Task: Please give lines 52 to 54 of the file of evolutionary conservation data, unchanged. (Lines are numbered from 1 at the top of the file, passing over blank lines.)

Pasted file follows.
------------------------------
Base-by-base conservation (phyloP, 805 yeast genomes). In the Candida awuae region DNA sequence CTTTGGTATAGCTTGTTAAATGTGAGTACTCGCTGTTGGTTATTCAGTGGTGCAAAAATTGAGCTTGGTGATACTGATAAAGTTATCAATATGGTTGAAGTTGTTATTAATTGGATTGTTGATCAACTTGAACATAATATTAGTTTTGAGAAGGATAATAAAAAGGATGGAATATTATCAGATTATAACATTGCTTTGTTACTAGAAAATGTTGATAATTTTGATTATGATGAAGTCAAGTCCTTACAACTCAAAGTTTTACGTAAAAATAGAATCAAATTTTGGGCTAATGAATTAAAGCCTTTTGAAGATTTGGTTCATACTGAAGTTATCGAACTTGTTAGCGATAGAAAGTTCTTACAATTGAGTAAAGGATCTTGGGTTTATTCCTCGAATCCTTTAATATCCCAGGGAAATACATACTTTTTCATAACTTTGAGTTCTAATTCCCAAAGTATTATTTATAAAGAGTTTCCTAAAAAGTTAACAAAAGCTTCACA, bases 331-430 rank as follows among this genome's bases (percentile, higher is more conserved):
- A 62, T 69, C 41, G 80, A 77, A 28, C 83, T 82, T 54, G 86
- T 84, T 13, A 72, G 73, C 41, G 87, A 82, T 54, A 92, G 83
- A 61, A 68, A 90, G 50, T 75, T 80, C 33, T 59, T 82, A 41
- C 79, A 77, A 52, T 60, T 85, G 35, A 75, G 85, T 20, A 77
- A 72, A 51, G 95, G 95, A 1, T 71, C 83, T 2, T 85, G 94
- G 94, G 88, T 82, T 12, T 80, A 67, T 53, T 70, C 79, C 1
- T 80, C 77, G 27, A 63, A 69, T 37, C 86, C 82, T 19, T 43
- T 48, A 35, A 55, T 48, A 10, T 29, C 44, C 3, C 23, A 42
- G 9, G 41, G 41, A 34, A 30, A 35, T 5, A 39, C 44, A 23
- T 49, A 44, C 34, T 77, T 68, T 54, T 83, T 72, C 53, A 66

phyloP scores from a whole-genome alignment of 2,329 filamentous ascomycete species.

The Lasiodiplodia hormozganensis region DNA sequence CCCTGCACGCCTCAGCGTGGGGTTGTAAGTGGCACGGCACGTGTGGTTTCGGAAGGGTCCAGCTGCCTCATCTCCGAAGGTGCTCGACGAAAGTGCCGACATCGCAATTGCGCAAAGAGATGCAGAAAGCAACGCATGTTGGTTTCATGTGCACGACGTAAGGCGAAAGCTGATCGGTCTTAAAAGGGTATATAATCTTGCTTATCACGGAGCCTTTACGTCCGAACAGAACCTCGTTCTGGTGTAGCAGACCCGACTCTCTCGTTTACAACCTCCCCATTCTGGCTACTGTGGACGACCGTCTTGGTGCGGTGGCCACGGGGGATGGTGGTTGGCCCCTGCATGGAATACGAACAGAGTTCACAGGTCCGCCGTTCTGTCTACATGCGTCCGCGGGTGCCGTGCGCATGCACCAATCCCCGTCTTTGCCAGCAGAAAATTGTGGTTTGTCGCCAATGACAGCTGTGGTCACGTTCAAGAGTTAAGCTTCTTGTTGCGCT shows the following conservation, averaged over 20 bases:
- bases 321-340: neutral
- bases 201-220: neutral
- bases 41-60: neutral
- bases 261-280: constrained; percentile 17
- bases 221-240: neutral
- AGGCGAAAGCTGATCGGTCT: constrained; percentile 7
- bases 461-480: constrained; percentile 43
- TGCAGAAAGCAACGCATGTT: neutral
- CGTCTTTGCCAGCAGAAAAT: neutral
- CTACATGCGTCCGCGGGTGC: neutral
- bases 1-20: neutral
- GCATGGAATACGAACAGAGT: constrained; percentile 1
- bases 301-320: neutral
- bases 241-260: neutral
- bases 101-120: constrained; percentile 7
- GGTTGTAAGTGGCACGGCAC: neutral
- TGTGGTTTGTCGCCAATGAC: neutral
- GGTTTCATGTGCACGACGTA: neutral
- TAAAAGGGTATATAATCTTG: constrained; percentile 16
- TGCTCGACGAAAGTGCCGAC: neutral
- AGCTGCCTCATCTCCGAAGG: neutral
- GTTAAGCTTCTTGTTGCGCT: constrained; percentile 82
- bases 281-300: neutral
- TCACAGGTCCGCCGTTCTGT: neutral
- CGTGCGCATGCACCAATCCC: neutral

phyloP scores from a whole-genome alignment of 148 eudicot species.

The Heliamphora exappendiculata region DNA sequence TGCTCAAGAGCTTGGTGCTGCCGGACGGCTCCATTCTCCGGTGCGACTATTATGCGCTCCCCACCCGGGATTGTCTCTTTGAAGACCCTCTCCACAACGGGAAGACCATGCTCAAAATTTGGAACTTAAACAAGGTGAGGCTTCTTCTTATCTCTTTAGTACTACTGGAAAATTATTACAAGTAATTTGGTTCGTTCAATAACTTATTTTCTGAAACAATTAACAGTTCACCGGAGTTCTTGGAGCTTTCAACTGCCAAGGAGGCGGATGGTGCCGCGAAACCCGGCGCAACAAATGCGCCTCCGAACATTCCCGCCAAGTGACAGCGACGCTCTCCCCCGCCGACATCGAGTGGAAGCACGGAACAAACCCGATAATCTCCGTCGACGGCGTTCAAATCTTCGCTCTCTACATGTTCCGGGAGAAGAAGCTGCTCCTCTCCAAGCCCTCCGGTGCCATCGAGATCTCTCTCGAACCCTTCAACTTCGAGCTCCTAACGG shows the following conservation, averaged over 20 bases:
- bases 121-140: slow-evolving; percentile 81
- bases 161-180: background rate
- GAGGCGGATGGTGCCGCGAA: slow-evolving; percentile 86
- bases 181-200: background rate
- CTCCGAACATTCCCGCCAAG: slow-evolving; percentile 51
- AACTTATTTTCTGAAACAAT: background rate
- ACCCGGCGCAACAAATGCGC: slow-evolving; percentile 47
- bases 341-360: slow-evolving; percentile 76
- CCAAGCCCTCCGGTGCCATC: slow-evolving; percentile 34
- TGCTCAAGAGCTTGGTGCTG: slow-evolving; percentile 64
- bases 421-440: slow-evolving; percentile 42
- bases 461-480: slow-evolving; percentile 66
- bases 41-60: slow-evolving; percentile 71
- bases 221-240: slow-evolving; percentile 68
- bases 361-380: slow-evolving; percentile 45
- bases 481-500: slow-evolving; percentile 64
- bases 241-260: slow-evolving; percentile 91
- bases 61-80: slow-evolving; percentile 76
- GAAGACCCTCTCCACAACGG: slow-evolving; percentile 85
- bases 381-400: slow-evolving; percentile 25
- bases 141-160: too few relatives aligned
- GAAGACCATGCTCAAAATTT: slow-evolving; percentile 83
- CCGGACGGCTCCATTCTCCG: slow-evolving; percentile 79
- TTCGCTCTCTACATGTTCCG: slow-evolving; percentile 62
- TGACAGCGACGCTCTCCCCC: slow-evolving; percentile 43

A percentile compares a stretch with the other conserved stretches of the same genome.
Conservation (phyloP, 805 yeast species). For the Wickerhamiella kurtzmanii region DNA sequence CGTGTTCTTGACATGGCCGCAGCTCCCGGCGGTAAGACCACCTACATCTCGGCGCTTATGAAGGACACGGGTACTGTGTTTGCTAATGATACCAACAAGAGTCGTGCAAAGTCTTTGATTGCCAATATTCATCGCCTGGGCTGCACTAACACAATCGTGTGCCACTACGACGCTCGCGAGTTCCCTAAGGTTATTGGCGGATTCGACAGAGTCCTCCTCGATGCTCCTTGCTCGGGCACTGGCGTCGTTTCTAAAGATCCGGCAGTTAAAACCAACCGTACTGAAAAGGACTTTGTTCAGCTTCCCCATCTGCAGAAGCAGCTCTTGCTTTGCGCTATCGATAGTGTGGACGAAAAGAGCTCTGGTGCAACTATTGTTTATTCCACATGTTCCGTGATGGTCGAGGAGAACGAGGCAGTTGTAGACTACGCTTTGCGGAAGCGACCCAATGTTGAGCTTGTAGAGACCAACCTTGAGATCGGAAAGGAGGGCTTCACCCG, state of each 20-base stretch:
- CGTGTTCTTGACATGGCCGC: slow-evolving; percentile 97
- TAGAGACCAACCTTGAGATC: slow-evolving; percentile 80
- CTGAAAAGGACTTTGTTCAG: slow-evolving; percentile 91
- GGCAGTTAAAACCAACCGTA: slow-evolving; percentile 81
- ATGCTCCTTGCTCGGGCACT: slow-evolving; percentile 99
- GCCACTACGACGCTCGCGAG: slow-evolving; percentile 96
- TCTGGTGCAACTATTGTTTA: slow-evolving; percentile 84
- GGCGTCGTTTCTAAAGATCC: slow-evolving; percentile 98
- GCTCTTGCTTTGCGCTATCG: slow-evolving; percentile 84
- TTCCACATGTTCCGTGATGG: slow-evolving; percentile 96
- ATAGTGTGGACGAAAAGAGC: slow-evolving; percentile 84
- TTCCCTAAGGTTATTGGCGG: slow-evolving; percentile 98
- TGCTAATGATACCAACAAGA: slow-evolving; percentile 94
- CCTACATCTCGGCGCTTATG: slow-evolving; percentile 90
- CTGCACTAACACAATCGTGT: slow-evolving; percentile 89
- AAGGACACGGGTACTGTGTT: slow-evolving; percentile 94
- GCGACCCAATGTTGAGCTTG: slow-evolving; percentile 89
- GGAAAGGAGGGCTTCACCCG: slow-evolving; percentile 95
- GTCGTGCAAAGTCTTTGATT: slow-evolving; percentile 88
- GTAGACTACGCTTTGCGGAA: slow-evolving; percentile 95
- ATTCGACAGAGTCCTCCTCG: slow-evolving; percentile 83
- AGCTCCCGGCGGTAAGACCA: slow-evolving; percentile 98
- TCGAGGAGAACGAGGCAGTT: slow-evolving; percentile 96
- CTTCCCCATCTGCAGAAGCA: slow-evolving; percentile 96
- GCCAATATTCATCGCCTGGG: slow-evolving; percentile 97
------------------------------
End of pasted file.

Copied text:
- bases 461-480: slow-evolving; percentile 66
- bases 41-60: slow-evolving; percentile 71
- bases 221-240: slow-evolving; percentile 68